Thoughtworks Technology Radar Vol. 24 from a bootstrapper's perspective


While waiting for the new edition of Thoughtwork’s Techonology Radar1 – which should arrive any day now – I thought I’d go over the current, volume 24. What can bootstrappers and solo founders take away from the Technology Radar, which is really aimed at enterprises and larger organisations?

Out of the 104 techniques, tools, platforms, frameworks and languages, I have picked three that I found most relevant for bootstrappers and solo-founders.

Techniques: Low Code ⚠️

I have a love-hate relationship with low- and no-code tools. I have extensive experience implementing pretty complex low-code solutions for small enterprises. Their biggest strength is that you can achieve so much so little effort. A trap that many non-developers will fall into when starting their no-code journey: They will suddently try to solve everything with their newly found tools. It’s the typical “When the only tool you have is a hammer, everything starts to look like a nail”-attitude. Developers know this only too well, but we will have (hopefully) gotten better at spotting our bias by now.

The second problem with no-code is the lack of support for solid development practices, like refactoring, versioning, and testing. Thoughtworks agrees:

The problems we see with these platforms typically relate to an inability to apply good engineering practices such as versioning. Testing too is typically really hard.2

What does this mean for bootstrappers? Should I not use low-code / no-code tools at all?

No, not at all. But be keenly aware of their limitations. If you plan to build your whole business on one of these tools, then you will eventually run in one of the aforementioned problems. Someone will make a change in a workflow and suddenly everything stops working. And some tools don’t have any way to revert those changes to the workflow, let alone to the data.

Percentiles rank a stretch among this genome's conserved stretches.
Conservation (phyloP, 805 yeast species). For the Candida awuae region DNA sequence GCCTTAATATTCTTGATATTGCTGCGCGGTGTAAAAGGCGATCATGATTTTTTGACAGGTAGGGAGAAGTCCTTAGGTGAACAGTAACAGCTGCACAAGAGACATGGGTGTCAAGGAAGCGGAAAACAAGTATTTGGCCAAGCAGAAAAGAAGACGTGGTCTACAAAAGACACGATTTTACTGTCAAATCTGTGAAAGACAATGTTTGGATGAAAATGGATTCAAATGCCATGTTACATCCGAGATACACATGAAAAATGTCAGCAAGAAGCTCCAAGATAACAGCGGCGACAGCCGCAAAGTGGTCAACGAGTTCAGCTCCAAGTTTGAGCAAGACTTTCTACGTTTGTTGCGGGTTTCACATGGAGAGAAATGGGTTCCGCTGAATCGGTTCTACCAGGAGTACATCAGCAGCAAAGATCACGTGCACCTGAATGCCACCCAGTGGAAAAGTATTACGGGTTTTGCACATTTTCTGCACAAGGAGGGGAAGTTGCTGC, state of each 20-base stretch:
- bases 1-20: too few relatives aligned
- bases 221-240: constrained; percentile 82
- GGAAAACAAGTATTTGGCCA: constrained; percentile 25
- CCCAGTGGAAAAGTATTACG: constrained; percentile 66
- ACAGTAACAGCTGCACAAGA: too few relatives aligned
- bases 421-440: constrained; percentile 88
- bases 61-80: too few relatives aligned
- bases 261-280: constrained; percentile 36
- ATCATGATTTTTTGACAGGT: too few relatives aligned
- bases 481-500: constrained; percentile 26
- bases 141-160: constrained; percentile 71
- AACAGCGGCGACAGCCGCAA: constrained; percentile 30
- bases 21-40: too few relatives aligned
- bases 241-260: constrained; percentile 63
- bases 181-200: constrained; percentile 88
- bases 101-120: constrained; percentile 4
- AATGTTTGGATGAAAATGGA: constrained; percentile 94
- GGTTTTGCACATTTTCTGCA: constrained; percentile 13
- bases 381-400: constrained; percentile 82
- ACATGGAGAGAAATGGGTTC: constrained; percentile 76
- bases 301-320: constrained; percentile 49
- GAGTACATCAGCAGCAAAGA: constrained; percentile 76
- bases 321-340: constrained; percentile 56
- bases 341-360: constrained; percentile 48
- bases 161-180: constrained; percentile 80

I would suggest limiting the use of no-code / low-code to MVPs, prototypes, and non-critical parts of your business.

Techniques: Simplest possible ML 👍👍👍

Machine Learning (ML) has been all the rage over the last couple of years, with every major cloud provider offering every type of ML model under the sun. Yes, neural networks can do amazing things. But they are expensive and complex – both from financial as well an development/operational perspective.

Thoughtworks suggests to re-think your strategy and not immediately default to using neural networks, when simpler models work fine:

In our experience, teams often choose complex tools because they underestimate the power of simpler tools such as linear regression. Many ML problems don’t require a GPU or neural networks. For that reason we advocate for the simplest possible ML, using simple tools and models and a few hundred lines of Python on the compute platform you have at hand. Only reach for the complex tools when you can demonstrate the need for them. 3

Tools: detect-secrets 👍👍👍

This is another great tool that you should consider including in both your pre-commit-hooks and your CI/CD pipeline.

I am a big fan of automated code-scans, that’s why I have previously suggested using automatic security scans and architecture scans. Yelp’s detect-secrets is another one of those tools. It will try to prevent you from accidentally exposing passwords, keys, and secrets. According to Thoughtworks

Compared to similar offerings, we found that this tool detects more types of secrets with its out-of-the-box configuration.4


See also